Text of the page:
Ibraheem Abu Mustafa / Reuters A teacher shows Palestinian students how to use new laptops at a United Nations school in Rafah refugee camp in the southern Gaza Strip April 29, 2010.

Shark Tank in Gaza

The Future of Palestinian Entrepreneurship

Mohammed al-Halimy, a 13-year-old Gazan entrepreneur and game programmer, is known by the Electronic Intifada news publication as the “Youngest Geek in Palestine.” Earlier this month, at the finale of a weeklong start-up boot camp, he pitched Filmer, a freelance photography marketplace, to a group of international and local judges. Along with dozens of other Gazans, ages 13 to 56 and half female, Mohammed was vying for an invitation to incubate his start-up at Gaza Sky Geeks, the war-torn region’s first tech accelerator. Only around a quarter of the 46 teams made the cut, and nerves ran as high as on the Shark Tank television series.

Gaza has both the highest literacy and the highest unemployment rates in the Arab world. With roughly 75 percent of the population under the age of 25, the resulting opportunity gap is getting only worse with time. In a place that is blockaded by sea and virtually sealed off by land, the Internet is salvation. Although most Gazans can’t physically travel, their minds—and entrepreneurial activities—can. 

Entrepreneurs tend to play a more minor role in the Arab world’s wealthiest countries, particularly in Saudi Arabia—a popular entry market for Gazan start-ups. Small and medium-sized businesses account for less than a quarter of the kingdom’s GDP and jobs. Meanwhile, many Palestinians are “necessity entrepreneurs,” who start businesses as a refuge from unemployment. That’s why small and medium-sized businesses constitute 98 percent of the Palestinian private sector and employ almost half of the total work force.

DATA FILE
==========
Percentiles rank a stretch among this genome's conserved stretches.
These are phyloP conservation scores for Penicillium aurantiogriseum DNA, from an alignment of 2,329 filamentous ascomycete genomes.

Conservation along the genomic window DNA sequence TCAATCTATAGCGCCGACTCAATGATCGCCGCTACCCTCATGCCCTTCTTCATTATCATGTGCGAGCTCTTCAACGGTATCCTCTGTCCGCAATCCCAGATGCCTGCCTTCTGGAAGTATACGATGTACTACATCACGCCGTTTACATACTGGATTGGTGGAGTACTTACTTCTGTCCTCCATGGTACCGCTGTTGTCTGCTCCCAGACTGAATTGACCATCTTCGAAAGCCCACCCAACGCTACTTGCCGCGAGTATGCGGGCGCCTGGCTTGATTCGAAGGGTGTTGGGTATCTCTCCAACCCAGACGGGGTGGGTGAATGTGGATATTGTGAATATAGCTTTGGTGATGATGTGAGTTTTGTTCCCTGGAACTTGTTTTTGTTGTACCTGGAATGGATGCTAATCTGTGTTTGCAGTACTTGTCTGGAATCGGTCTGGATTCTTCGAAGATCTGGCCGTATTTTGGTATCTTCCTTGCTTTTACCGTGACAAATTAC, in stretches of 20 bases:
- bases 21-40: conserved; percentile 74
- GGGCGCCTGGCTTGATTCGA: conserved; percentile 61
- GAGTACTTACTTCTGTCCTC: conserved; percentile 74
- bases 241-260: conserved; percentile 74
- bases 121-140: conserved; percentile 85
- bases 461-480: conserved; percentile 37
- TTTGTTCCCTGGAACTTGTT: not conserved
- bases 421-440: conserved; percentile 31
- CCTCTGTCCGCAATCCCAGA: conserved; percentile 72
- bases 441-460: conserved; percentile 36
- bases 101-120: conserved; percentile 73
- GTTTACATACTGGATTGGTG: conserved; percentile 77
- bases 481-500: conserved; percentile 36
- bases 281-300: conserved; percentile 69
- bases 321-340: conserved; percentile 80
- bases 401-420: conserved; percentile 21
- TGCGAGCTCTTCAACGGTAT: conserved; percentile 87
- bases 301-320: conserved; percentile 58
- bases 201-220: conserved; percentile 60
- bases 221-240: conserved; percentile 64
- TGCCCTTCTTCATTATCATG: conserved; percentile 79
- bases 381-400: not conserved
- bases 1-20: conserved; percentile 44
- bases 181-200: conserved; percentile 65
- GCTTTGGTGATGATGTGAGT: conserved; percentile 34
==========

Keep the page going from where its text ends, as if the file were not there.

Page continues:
Gaza’s start-up ecosystem transforms those who are otherwise “necessity entrepreneurs” into “opportunity entrepreneurs,” driven by inspiration—not only desperation. According to Mohammed, until recently, “the siege and other economic restrictions” prevented a start-up community from forming in Gaza. But now, with an ecosystem in place, “entrepreneurs can innovate, knowing that there are people who believe [in] and support them.” Among those supporters are Ibtikar, a West Bank–based fund for early-stage Palestinian start-ups, and other international investors. Start-ups incubated at

Loading, please wait...

Related Articles

This site uses cookies to improve your user experience. Click here to learn more.